I saw this on AOL and had to laugh. Back when the pot-belly pig fad was in it's infancy, I got a call from a lady who live on Capitol Hill. Just blocks from the White House. She had bought herself a little teeny pot belly pig. . .. . and she adored that pig. His name was Mr. Cato. But. . . he grew and grew and grew and 250 pounds was just a memory when he came to my farm. He was destroying her townhouse and furniture on the hill and she was looking for a place to board him. He was actually a fun pig, but it wasn't long until he began to roam the neighborhood, as far as a couple miles into the nearest town. There was no stopping him, and after a few fines by animal control the owner purchased a property in WV where she took him to live and had someone local care for him when she was in DC.
Just yesterday a long time animal acquaintance called me to see if I wanted or knew anyone who would like some free PB pigs. Has two litters and no one wants them! Not even for free. I told him not even to talk into my ear. . .. . neither did I. I would think there would be someone willing to take them and raise them for meat. Wouldn't the meat be tasty?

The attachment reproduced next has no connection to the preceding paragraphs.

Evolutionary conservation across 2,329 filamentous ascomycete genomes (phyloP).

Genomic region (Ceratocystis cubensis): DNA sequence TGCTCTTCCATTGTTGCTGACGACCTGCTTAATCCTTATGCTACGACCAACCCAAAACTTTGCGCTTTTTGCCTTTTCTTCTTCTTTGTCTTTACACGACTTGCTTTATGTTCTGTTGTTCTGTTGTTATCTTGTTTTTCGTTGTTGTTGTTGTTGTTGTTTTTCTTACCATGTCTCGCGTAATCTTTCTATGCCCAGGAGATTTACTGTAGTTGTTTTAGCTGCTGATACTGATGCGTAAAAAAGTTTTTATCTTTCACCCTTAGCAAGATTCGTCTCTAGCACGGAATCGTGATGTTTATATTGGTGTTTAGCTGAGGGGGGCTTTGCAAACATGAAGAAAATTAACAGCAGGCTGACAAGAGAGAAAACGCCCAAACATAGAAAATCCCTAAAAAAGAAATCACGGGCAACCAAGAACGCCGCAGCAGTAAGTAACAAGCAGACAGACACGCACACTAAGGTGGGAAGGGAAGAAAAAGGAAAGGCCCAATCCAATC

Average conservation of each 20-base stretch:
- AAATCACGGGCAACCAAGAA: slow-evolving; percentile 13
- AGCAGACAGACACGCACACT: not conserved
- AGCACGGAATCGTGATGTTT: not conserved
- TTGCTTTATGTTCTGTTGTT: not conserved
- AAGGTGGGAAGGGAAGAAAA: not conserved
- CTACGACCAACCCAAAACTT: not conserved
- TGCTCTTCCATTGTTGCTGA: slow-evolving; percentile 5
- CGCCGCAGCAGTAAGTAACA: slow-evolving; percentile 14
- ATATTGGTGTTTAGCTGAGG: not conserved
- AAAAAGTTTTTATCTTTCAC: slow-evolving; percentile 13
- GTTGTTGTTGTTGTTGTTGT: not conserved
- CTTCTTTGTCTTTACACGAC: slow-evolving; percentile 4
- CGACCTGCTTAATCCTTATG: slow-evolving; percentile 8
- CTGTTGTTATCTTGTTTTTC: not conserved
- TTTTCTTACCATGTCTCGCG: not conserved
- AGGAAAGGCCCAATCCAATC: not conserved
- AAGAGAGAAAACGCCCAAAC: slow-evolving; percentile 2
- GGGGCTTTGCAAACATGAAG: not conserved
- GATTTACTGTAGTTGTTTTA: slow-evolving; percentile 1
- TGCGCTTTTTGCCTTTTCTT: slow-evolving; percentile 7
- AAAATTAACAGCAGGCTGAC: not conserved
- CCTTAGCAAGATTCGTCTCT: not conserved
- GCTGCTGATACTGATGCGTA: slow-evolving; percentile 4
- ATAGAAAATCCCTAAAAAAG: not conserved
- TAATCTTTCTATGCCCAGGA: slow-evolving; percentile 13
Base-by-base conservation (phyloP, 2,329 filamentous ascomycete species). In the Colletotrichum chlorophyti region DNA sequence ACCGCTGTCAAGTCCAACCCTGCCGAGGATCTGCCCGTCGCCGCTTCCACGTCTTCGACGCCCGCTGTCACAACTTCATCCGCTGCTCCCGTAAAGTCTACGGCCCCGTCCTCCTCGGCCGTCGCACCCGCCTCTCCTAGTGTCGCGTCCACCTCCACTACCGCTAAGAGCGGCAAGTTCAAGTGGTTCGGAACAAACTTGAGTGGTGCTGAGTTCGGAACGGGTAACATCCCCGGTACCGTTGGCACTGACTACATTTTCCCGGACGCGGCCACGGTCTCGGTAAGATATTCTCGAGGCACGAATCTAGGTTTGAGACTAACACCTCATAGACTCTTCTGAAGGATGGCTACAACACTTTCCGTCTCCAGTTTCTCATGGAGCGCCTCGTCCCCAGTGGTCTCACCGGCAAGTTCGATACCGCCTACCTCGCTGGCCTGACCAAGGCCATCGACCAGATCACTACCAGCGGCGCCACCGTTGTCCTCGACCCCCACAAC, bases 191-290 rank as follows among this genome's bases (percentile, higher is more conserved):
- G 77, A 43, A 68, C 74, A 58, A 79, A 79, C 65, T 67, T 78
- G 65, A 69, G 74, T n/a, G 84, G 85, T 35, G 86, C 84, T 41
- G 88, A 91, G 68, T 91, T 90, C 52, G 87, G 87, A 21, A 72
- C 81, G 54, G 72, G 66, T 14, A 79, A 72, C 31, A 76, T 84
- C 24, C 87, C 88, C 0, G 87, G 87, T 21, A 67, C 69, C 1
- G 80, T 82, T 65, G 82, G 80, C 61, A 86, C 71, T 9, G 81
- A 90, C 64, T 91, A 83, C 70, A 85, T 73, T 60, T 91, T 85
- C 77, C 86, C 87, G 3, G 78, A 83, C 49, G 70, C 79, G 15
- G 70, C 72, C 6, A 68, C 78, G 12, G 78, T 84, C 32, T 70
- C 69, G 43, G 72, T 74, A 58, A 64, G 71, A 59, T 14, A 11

My question too. Did you raise it for meat yourself? Pork is tied with cow as my favorite meat. I am puzzled why he cannot find a market with someome who woukd raise to eat.
i had not raised a pig for years and then during a full moon saw a local ad for a couple of Berkshires. Got the bright idea to let them free range. The hay man crossed the field with a load of hay he was bringing in and said he now understands why feral pigs in the south are such a problem. Pigs are now penned pigs and I should be hog-tied too every full moon. Judy
There used to be a country vet about 45 min from here. Didn't make house calls, but would see your lg animals if you could get them there.
He had a beautiful place. Way, way out. And if you got there at the right time you could see the "herd" come up from the valley. He had one or two of everything. Horses, cows, sheep, goats, tiny donkeys, and trailing the bunch - one old pig. LOL That fellow had to really move to keep up with everyone. But he did! It was so funny to watch.
The meatballs were good, my first time making them. I'll have to adjust the spice a little next time. The meat was very tender. We got the PBP from a petting zoo that was shutting down and raised her for about 8 months. (we were up front about what we were going to do with her)